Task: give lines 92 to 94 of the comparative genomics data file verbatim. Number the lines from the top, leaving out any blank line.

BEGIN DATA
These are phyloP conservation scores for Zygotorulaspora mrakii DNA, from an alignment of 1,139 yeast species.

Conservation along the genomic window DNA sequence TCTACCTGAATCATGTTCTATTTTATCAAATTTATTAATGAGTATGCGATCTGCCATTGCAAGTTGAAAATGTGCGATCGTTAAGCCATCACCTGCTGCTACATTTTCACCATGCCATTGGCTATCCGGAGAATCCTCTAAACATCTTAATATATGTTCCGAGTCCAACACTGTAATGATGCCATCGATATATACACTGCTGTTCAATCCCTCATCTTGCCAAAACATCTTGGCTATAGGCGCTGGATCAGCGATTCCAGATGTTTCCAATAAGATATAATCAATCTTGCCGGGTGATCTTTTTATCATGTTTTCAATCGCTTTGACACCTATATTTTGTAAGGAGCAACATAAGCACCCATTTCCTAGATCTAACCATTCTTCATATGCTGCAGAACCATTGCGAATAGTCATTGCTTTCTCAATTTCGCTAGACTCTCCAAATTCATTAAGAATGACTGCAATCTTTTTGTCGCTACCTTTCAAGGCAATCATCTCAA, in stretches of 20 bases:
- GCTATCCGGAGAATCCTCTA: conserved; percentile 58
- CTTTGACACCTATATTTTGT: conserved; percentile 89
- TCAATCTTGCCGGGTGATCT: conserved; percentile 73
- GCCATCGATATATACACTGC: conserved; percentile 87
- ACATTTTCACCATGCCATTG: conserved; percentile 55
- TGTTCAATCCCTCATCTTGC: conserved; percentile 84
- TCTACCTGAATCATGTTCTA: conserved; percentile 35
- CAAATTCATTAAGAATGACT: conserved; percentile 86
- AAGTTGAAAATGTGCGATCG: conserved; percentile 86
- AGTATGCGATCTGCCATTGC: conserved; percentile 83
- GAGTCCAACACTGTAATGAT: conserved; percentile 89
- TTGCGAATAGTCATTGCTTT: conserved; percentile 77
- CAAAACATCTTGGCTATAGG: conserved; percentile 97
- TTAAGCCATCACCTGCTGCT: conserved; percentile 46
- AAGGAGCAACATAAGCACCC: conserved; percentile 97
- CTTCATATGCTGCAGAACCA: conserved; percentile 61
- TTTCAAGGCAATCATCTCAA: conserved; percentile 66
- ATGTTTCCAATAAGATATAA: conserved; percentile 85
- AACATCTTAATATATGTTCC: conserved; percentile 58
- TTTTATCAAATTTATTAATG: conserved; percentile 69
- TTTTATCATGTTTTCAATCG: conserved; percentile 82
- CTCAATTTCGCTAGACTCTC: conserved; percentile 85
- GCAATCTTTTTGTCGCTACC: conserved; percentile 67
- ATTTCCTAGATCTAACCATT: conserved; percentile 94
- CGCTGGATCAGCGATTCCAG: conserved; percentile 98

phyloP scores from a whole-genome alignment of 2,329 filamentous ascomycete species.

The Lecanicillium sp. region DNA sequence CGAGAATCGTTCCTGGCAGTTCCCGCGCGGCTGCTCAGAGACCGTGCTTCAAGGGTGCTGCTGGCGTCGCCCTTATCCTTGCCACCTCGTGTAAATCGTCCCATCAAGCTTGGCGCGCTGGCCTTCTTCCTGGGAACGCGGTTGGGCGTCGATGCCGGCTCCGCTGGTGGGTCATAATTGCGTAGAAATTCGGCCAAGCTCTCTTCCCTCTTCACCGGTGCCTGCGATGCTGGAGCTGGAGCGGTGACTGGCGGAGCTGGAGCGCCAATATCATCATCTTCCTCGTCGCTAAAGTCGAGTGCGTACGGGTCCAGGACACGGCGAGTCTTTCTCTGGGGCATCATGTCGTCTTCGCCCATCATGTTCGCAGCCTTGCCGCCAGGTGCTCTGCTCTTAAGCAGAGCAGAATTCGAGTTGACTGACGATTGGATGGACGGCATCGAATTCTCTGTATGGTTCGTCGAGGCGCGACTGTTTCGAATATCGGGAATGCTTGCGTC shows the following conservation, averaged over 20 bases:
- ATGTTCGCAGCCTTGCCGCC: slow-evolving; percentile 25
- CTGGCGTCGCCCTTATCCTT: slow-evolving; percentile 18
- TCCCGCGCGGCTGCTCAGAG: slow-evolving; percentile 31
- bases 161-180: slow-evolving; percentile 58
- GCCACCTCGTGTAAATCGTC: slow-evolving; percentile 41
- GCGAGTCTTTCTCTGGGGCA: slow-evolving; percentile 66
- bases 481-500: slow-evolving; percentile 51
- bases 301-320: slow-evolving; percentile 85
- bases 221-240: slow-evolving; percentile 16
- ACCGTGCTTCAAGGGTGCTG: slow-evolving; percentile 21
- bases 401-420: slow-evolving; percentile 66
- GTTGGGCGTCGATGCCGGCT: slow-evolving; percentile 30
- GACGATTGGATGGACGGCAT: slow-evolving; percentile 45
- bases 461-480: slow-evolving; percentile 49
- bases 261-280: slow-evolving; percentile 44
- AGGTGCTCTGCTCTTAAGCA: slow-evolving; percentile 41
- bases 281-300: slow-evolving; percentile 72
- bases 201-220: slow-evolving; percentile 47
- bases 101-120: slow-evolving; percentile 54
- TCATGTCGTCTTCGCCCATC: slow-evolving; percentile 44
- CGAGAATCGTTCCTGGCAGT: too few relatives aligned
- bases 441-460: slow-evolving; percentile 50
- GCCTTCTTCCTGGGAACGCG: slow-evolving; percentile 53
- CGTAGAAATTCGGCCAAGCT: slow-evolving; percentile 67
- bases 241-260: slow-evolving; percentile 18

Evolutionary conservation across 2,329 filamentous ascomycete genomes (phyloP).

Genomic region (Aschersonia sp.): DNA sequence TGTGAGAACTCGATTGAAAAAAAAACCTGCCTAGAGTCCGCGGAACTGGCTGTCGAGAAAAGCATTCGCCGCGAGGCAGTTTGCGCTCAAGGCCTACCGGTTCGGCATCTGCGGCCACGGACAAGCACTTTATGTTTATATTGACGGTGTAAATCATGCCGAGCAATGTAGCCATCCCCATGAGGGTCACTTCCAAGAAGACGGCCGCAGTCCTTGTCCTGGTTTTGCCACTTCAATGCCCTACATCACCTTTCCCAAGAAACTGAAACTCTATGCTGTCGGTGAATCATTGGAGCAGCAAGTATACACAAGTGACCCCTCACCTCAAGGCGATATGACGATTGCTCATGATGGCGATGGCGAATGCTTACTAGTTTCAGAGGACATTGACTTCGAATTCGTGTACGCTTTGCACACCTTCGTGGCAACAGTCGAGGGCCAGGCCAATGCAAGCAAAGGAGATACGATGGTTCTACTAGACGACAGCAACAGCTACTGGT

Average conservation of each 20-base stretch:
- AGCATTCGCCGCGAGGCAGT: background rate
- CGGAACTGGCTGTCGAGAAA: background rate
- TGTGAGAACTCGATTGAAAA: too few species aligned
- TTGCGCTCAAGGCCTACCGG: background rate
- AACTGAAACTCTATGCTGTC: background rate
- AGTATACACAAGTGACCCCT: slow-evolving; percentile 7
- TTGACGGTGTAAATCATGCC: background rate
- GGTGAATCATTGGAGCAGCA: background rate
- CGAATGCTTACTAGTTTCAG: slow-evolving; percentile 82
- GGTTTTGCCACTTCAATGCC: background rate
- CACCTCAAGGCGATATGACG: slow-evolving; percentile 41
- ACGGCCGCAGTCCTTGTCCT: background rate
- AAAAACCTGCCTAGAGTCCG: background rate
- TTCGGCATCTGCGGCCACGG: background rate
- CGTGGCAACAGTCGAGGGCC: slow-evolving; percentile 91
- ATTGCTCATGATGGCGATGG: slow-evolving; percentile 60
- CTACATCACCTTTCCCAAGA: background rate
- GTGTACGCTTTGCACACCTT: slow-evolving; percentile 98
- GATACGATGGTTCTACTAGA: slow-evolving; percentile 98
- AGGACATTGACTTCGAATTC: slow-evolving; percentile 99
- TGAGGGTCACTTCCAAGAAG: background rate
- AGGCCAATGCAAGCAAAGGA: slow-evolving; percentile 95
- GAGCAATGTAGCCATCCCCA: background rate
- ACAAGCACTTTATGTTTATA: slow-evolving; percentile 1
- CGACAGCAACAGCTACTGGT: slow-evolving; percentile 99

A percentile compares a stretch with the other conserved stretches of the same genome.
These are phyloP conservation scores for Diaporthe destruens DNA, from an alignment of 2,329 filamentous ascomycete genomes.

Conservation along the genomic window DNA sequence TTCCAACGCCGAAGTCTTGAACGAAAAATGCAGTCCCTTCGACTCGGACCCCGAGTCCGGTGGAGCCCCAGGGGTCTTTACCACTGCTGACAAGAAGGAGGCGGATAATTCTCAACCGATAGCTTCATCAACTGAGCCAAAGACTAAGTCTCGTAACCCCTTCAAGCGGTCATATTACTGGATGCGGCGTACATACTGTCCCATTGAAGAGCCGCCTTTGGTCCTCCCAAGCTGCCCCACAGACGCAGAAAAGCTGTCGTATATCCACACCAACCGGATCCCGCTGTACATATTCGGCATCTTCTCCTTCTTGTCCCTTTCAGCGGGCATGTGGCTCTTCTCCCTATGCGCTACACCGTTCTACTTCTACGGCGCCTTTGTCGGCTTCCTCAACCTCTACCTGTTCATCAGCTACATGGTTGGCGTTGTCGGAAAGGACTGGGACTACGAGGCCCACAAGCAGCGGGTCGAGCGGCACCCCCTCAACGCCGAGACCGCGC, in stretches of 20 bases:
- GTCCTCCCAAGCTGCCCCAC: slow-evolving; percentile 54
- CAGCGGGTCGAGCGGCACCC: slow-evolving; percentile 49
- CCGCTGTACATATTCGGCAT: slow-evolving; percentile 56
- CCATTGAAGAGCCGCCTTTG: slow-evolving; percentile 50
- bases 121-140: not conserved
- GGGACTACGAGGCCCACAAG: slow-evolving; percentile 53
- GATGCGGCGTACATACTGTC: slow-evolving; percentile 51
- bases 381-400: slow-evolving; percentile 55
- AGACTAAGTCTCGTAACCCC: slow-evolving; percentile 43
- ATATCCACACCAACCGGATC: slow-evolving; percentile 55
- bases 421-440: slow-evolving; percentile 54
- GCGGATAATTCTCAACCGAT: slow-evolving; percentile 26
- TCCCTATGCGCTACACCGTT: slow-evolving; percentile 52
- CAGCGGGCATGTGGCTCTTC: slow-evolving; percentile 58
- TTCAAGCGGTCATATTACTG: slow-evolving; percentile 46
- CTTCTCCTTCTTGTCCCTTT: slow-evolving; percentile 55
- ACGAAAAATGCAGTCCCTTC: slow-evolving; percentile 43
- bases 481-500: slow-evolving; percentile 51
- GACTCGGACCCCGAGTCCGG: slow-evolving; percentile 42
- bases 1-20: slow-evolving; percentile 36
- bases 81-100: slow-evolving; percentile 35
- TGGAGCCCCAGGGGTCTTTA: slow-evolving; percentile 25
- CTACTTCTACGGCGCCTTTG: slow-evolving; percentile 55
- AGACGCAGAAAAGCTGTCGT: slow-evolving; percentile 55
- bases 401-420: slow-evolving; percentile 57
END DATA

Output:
- GATGCGGCGTACATACTGTC: slow-evolving; percentile 51
- bases 381-400: slow-evolving; percentile 55
- AGACTAAGTCTCGTAACCCC: slow-evolving; percentile 43